Employee Benefits-DOL Provides Tips To Individuals Whose COBRA Subsidy Is Expiring

The Department of Labor (the “DOL”) has added to its website a Fact Sheet which provides tips to individuals whose subsidy for COBRA premiums is expiring, so that they can maintain their health care coverage.

By way of background, the American Recovery and Reinvestment Act and subsequent legislation (the “ARRA”) has provided a COBRA premium reduction (sometimes called the “subsidy”) for eligible individuals who were involuntarily terminated from employment through May 31, 2010. Individuals who qualified on or before May 31, 2010 may continue to pay reduced premiums for up to 15 months, as long as they are not eligible for another group health plan or Medicare. Those individuals who qualified for the premium reduction were only required to pay 35 percent of the COBRA premium otherwise due to the plan. After 15 months of the premium reduction, an individual must pay the full amount to continue his or her COBRA continuation coverage. The Fact Sheet provides the following tips for individuals whose 15 months have expired:

1) Make sure you know when your 15 months of premium assistance ends and how much you need to pay to continue your coverage.
If you are unsure about the above, ask your plan. Plans are not required to remind you or bill you for the increased amount. Not making the full payment within the correct time period can result in the cancelation of your COBRA coverage.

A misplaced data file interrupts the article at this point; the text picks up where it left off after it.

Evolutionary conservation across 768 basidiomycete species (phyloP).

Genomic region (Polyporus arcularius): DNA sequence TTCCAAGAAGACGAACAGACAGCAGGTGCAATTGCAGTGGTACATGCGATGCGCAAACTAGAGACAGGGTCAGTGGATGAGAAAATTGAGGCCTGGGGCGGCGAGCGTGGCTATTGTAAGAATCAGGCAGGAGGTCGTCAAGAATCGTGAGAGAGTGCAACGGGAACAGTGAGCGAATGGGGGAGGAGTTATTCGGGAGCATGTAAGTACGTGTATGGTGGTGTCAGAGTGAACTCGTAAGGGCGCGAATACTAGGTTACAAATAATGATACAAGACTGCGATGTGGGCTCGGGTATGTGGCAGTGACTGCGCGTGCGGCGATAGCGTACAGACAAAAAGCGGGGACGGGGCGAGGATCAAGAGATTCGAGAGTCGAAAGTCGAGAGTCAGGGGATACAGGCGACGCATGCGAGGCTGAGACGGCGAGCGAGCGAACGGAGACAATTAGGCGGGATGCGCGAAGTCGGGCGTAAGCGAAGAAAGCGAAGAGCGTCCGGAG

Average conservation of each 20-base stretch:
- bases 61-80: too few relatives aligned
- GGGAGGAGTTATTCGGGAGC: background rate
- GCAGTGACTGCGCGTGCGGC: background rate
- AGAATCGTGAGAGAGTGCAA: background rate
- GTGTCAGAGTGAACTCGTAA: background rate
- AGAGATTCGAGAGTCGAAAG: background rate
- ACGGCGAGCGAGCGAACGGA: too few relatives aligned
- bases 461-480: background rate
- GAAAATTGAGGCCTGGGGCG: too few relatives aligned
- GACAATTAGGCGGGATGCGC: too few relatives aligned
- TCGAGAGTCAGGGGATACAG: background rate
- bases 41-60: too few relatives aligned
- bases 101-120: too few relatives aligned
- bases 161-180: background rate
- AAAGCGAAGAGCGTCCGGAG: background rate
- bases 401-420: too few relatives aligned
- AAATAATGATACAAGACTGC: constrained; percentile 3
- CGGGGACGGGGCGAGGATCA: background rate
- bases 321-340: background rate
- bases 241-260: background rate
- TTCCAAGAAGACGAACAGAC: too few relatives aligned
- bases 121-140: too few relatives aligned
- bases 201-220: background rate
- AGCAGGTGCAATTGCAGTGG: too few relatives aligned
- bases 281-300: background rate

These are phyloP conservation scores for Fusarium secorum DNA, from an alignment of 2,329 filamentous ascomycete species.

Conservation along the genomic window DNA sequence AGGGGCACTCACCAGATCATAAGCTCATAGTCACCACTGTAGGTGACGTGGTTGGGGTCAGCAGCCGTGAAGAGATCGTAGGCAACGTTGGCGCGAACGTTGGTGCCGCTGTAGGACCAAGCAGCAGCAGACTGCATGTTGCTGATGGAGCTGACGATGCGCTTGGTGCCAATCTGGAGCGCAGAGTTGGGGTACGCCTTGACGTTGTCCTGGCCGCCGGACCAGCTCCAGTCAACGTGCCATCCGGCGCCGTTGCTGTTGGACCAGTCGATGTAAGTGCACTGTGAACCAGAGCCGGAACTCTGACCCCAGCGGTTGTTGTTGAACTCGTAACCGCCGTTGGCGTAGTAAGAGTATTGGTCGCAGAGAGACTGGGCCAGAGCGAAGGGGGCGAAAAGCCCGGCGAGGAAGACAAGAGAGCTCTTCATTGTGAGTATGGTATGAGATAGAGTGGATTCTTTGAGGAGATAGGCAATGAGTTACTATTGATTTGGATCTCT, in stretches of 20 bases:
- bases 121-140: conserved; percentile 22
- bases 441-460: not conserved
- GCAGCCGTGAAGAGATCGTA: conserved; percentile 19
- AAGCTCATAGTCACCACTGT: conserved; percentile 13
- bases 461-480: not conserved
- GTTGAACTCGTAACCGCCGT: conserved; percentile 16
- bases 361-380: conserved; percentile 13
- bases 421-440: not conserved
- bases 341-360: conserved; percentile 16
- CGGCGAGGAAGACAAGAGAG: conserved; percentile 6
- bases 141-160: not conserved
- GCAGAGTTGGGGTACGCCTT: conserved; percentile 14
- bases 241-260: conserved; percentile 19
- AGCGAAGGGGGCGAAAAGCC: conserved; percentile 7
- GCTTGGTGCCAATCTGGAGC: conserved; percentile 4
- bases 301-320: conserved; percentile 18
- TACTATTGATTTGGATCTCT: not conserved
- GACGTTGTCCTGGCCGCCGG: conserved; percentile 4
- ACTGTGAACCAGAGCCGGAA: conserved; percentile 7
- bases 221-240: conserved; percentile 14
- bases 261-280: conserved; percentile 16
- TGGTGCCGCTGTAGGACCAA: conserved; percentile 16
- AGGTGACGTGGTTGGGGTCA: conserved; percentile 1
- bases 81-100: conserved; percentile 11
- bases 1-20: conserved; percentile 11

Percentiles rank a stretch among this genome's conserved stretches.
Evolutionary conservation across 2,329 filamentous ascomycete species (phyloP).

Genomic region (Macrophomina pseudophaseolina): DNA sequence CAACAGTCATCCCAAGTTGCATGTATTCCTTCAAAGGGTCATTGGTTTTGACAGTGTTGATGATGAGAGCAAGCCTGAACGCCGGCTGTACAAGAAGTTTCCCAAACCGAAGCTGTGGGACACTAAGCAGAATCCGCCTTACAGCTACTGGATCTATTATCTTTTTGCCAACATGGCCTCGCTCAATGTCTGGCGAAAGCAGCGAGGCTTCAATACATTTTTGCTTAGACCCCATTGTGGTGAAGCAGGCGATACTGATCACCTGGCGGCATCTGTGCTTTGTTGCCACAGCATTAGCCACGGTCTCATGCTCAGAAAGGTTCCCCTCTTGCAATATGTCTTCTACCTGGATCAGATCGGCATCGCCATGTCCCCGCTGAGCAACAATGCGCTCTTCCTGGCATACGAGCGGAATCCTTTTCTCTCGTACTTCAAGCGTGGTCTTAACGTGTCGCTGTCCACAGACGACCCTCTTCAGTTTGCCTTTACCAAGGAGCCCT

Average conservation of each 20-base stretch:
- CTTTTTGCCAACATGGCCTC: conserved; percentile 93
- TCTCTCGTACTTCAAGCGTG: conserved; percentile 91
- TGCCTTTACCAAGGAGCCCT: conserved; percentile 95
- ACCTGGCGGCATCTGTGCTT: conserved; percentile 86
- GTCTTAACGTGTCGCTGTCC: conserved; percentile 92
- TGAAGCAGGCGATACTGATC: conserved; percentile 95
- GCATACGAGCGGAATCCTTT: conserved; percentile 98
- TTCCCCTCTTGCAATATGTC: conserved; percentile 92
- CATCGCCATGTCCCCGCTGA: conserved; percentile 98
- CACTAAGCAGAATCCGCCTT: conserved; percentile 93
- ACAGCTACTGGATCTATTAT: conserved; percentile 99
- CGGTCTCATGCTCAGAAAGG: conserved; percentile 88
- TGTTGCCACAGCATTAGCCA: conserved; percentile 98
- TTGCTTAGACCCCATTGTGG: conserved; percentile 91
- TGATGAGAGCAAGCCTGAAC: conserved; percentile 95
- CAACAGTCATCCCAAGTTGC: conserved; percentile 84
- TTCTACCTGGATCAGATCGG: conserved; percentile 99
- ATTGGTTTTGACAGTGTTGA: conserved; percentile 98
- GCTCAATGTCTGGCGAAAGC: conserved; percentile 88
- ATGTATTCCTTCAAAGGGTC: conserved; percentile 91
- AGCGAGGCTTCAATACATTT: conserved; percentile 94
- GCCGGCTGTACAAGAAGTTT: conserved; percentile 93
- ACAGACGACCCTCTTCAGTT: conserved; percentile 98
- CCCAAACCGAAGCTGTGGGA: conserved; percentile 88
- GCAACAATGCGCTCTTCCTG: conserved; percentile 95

2) Make sure you pay the full premium for coverage after the first 15 months.
COBRA coverage is terminated for non-payment. Individuals who exhaust their COBRA coverage are generally eligible to obtain coverage through state high risk pools and also qualify for special enrollment in a new employer’s plan or spouse’s plan. These rights are lost if an individual’s COBRA is terminated for non-payment.

3) Check for other coverage options.

–If you did not make the premium payment on time and your coverage was canceled, you may want to contact your plan and ask if they will reinstate your coverage. However, if your coverage was terminated for not making the payment within the grace period, the plan is not required to reinstate your coverage. If you believe your coverage was canceled inappropriately, you should contact an EBSA Benefits Advisor at 1.866.444-3272 for assistance.

–If you have lost coverage, and are not eligible to enroll in a new employer’s plan or a spouse’s plan, you may want to contact your state department of insurance to get information about obtaining an individual policy. You may be able to cover your children under your state’s Children’s Health Insurance Program- call 1-877 KIDS NOW (1.877.543.7669) or go to www.insurekidsnow.gov to find out about eligibility and enrollment.

–Additionally, the newly enacted Affordable Care Act provides that plans or issuers that make available coverage to dependent children must make such coverage available for children up to age 26. Because this provision has a varying applicability date, contact the plan to see if such coverage is available. The Affordable Care Act also established Pre-existing Condition Insurance Plans (PCIP) for those with pre-existing conditions. For information about how these plans work, go to www.healthcare.gov.

–If you have limited income and resources (assets), you may want to contact your state to determine if you are eligible for Medicaid or other programs that may assist you in obtaining other health coverage.